```
fit_me1 <- lmer(dep ~ famsize + sed + race + (1 | cluster),
data = df2,
REML = FALSE)
anova(fit_me, fit_me1)
```

```
## Data: df2
## Models:
## fit_me1: dep ~ famsize + sed + race + (1 | cluster)
## fit_me: dep ~ asthma + famsize + sed + race + (1 | cluster)
## Df AIC BIC logLik deviance Chisq Chi Df Pr(>Chisq)
## fit_me1 9 25829 25886 -12905 25811
## fit_me 10 25780 25844 -12880 25760 50.9 1 9.9e-13 ***
## ---
## Signif. codes: 0 '***' 0.001 '**' 0.01 '*' 0.05 '.' 0.1 ' ' 1
```

This comparison strongly suggests that `asthma`

is a significant predictor (\(\chi^2 = 50.5\), p < .001). We can do this with both fixed and random effects, as below:

```
fit_me2 <- lmer(dep ~ famsize + sed + race + (1 | cluster),
data = df2,
REML = TRUE)
fit_me3 <- lmer(dep ~ famsize + sed + race + (1 + asthma | cluster),
data = df2,
REML = TRUE)
anova(fit_me2, fit_me3, refit = FALSE)
```

```
## Data: df2
## Models:
## fit_me2: dep ~ famsize + sed + race + (1 | cluster)
## fit_me3: dep ~ famsize + sed + race + (1 + asthma | cluster)
## Df AIC BIC logLik deviance Chisq Chi Df Pr(>Chisq)
## fit_me2 9 25855 25912 -12918 25837
## fit_me3 11 25821 25892 -12900 25799 37.3 2 8e-09 ***
## ---
## Signif. codes: 0 '***' 0.001 '**' 0.01 '*' 0.05 '.' 0.1 ' ' 1
```

Here, including random slopes for asthma appears to be significant (\(\chi^2 = 36.9\), p < .001).

Linear mixed effects models converge pretty well. You’ll see that the conclusions and estimates are very similar to that of the GEE. For generalized versions of ME, the convergence can be harder and more picky. As we’ll see below, it complains about large eigenvalues and tells us to rescale some of the variables.

```
library(lme4)
fit_gme <- glmer(dep2 ~ asthma + famsize + sed + race + (1 | cluster),
data = df2,
family = "binomial")
```

```
## Warning in checkConv(attr(opt, "derivs"), opt$par, ctrl = control
## $checkConv, : Model failed to converge with max|grad| = 0.00854237 (tol =
## 0.001, component 1)
```

```
## Warning in checkConv(attr(opt, "derivs"), opt$par, ctrl = control$checkConv, : Model is nearly unidentifiable: very large eigenvalue
## - Rescale variables?;Model is nearly unidentifiable: large eigenvalue ratio
## - Rescale variables?
```

After a quick check, we can see that `sed`

is huge compared to the other variables. If we simply rescale it, using the `I()`

function within the model formula, we can rescale it by 1,000. Here, that is all it needed to converge.

```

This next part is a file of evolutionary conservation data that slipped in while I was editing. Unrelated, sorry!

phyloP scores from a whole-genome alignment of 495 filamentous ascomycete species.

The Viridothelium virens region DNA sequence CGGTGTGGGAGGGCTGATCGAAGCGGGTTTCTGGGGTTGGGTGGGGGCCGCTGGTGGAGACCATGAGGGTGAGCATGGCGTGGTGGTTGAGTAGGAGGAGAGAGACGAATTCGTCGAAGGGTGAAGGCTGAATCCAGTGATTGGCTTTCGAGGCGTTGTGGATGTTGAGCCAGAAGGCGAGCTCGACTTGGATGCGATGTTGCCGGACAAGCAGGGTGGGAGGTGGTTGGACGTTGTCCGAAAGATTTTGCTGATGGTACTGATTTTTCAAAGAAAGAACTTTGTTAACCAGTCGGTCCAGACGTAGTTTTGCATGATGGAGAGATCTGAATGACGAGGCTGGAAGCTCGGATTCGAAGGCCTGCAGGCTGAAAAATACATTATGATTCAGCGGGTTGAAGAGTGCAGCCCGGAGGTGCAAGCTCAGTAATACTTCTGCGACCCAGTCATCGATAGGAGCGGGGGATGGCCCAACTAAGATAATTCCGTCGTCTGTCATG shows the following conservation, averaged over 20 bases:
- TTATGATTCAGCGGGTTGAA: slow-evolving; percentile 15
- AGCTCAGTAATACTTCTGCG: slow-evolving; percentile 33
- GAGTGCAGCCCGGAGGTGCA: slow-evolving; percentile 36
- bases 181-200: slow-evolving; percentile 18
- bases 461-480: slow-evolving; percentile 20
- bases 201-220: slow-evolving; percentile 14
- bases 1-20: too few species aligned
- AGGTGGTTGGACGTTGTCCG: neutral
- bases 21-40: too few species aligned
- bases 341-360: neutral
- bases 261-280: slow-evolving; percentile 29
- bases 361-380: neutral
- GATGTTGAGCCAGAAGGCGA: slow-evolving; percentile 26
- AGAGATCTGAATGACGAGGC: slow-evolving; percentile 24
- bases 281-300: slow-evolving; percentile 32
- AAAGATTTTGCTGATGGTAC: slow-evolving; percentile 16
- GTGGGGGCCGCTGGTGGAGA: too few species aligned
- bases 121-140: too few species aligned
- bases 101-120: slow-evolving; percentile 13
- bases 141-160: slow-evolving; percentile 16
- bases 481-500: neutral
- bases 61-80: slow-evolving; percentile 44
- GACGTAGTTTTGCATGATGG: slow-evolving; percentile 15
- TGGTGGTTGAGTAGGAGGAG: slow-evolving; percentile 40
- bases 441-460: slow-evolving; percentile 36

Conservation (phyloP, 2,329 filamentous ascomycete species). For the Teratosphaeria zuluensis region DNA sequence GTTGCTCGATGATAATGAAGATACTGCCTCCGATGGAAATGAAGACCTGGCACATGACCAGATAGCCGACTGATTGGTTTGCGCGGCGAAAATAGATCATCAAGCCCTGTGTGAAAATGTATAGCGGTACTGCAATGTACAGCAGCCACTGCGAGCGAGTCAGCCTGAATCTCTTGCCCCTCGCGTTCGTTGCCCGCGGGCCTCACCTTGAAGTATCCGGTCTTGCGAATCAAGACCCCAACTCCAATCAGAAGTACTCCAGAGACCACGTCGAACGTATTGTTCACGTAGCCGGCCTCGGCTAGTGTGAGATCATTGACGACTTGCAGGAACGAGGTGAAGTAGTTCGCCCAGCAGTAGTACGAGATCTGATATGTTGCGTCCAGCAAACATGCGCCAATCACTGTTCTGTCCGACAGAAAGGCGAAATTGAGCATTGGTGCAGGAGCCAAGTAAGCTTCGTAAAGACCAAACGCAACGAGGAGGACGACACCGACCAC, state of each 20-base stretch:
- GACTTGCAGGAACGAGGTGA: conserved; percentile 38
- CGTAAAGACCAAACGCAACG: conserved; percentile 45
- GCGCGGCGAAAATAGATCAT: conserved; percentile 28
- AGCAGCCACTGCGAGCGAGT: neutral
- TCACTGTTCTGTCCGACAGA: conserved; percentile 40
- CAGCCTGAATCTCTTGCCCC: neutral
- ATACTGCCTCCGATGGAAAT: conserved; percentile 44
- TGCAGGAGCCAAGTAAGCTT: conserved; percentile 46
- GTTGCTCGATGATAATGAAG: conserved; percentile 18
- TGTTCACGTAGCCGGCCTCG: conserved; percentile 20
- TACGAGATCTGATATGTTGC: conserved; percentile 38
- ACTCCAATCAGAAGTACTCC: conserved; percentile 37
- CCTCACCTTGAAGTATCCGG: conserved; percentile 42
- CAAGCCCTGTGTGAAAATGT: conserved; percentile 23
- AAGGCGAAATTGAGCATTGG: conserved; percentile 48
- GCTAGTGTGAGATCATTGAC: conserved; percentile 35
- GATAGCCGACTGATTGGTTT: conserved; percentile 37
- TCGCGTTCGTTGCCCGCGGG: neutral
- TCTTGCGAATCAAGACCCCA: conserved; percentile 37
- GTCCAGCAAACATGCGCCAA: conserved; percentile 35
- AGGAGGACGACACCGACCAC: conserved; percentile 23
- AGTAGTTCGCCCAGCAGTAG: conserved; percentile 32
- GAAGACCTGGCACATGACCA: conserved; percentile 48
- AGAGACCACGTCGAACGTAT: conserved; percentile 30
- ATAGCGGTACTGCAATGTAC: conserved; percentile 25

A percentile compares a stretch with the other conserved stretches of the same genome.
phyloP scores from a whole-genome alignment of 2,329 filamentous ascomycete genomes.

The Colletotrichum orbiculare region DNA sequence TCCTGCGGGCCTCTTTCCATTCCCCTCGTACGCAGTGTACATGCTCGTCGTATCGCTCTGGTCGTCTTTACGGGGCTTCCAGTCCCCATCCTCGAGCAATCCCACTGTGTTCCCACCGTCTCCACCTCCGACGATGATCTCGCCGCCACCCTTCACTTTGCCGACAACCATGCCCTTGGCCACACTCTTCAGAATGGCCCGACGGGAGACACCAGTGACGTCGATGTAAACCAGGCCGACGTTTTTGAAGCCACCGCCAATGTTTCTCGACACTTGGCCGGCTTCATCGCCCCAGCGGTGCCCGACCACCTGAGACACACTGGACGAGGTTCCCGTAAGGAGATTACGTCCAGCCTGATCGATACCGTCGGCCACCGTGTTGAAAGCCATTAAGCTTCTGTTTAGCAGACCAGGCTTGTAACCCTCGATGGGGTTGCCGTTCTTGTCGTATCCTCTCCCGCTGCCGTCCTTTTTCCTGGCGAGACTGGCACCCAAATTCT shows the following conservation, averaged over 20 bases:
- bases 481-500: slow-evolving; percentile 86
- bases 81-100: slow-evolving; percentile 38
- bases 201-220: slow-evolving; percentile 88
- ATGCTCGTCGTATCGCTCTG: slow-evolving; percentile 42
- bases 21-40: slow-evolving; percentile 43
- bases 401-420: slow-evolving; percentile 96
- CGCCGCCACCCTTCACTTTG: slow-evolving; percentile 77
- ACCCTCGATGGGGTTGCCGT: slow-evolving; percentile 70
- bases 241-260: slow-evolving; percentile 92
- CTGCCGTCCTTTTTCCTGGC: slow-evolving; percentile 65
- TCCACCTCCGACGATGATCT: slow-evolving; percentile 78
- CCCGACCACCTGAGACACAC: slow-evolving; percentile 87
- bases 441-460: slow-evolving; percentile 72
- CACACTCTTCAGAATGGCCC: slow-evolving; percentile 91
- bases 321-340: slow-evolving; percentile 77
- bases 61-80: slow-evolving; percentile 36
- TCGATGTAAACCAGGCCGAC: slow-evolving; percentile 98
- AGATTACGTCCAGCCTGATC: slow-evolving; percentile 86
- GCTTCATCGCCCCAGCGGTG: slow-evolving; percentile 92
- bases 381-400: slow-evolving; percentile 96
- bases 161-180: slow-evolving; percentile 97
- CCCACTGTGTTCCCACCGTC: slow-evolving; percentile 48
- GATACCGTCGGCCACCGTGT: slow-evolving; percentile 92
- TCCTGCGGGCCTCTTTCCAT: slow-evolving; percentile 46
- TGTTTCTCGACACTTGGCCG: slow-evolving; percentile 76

library(lme4)
fit_gme <- glmer(dep2 ~ asthma + famsize + I(sed/1000) + race + (1 | cluster),
data = df2,
family = "binomial")
summary(fit_gme)
```

```
## Generalized linear mixed model fit by maximum likelihood (Laplace
## Approximation) [glmerMod]
## Family: binomial ( logit )
## Formula: dep2 ~ asthma + famsize + I(sed/1000) + race + (1 | cluster)
## Data: df2
##
## AIC BIC logLik deviance df.resid
## 2665 2722 -1323 2647 4428
##
## Scaled residuals:
## Min 1Q Median 3Q Max
## -0.635 -0.329 -0.295 -0.258 5.032
##
## Random effects:
## Groups Name Variance Std.Dev.
## cluster (Intercept) 0.0232 0.152
## Number of obs: 4437, groups: cluster, 14
##
## Fixed effects:
## Estimate Std. Error z value Pr(>|z|)
## (Intercept) -2.6316 0.2435 -10.81 < 2e-16 ***
## asthmaAsthma 0.5619 0.1281 4.39 1.2e-05 ***
## famsize -0.0336 0.0374 -0.90 0.3696
## I(sed/1000) 0.5835 0.2618 2.23 0.0258 *
## raceOtherHispanic 0.7564 0.2421 3.12 0.0018 **
## raceWhite 0.0955 0.2159 0.44 0.6581
## raceBlack 0.0531 0.2277 0.23 0.8155
## raceOther -0.4950 0.2591 -1.91 0.0560 .
## ---
## Signif. codes: 0 '***' 0.001 '**' 0.01 '*' 0.05 '.' 0.1 ' ' 1
##
## Correlation of Fixed Effects:
## (Intr) asthmA famsiz I(/100 rcOthH racWht rcBlck
## asthmaAsthm -0.057
## famsize -0.491 -0.012
## I(sed/1000) -0.324 -0.042 0.031
## rcOthrHspnc -0.653 -0.031 0.044 -0.029
## raceWhite -0.715 -0.037 0.132 -0.148 0.709
## raceBlack -0.684 -0.064 0.088 -0.124 0.715 0.781
## raceOther -0.571 -0.003 0.046 -0.122 0.606 0.688 0.653
```

## Conclusions

This has been a really brief introduction into a thriving, large field of statistical analyses. These are the general methods for using `R`

to analyze multilevel data. Our next chapter will discuss more modeling techniques in `R`

, including mediation, mixture, and structural equation modeling.

We discuss what this means in much more depth and demonstrate reshaping of data in Chapter 8. It is an important tool to understand if you are working with data in various forms. Although many reshape their data by copying-and-pasting in a spreadsheet, what we present in Chapter 8 is much more efficient, cleaner, less error-prone, and replicatable.↩